In Pictures: An L.A. Art and Design Platform Called Sized Makes Its New York Debut With a Knockout Group Show on ‘Industrialism’
Alexander May, the founder of the Los Angeles design platform, mixes works by Rick Owens and Robert Mapplethorpe with furniture and style objects.
A monolithic arch made from bass speakers pulses and vibrates. It sounds like some otherworldly heartbeat but also like you’re waiting in line outside of a rave. Whether one sees it as a sinister techno-druid inter-dimensional portal or an innocuous assemblage of subwoofers depends on the beholder.
Kevin Stahl’s 2019 nine-foot tall sculpture, Transition, is just one of the perplexing—and perplexingly beautiful—pieces in “Industrialism”, a knockout group show in New York by the Los Angeles-based design and arts platform Sized. “It hits you in this really hypnotic way,” says curator Alexander May. “It also kind of sets the tone for the whole room.”
May is the 38-year-old founder and creative director of Sized, which has staged two previous exhibitions in Los Angeles. The New York show is on view until May 28 at Donna Karan’s West Village Urban Zen space (the former studio of her late husband, sculptor Stephan Weiss). May has had most of the walls painted black and the floors on both levels are covered with repurposed, graphite-colored upside-down Bolon flooring.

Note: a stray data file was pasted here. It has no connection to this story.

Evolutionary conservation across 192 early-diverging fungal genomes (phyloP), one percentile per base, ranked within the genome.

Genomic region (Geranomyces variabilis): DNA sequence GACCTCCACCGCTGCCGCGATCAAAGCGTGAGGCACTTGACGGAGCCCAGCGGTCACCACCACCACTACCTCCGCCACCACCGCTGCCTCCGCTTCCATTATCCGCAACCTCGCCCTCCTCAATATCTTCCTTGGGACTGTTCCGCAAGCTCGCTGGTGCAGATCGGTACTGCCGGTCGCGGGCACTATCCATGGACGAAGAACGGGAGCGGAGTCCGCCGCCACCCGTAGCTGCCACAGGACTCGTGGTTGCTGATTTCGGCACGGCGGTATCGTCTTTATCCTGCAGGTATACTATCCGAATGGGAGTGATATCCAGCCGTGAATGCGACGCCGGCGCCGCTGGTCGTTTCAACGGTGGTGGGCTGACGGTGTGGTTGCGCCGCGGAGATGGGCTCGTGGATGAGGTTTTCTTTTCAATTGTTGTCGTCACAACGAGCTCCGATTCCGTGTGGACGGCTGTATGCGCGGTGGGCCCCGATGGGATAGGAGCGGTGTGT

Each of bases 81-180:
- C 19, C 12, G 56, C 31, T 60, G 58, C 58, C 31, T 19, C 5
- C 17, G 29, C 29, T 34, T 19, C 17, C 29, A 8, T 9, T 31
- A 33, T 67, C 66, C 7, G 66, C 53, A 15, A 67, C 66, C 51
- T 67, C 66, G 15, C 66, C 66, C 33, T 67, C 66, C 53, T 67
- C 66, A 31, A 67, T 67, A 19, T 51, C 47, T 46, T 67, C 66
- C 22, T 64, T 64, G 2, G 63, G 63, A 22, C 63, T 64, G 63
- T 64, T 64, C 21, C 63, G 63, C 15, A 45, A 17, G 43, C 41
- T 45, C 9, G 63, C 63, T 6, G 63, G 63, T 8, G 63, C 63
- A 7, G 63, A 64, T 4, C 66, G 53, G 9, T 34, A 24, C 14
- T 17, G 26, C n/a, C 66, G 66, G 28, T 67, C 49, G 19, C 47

Using a broad array of disparate artworks, furniture, vehicles, and even bongs—a Mapplethorpe photo here, a limited-edition Lamborghini there—May has managed to put together a show that is cohesive and oddly moving. He balances out the raw and severe with some cozy and colorful moments. On a surface level, it also looks like the zenith of modern goth-tinged bachelor pads.
Judging by the roster, May appreciates those who moonlight in design or pivot their creativity into another sphere. There is a clear fashion overlap with contributions from Jonathan Saunders, Rick Owens, Mugler’s Casey Cadwallader, and Rich Aybar (a stylist who has been affiliated with both Owens and Hood by Air). A room is devoted to Aybar’s lamps, compelling conglomerations of scavenged construction debris and cast rubber.
One of May’s own chairs is also featured in the show, and before he embarked on becoming a design guru, he was a painter. “You used to have to pick a lane,” May says. “I’m interested in the ingenuity of the maker and that need to create.” May took us on a tour of “Industrialism” on its opening day. See photos of the exhibition below.
Industrialism is on view through May 28, 2022 at Urban Zen, 711 Greenwich Street, New York.
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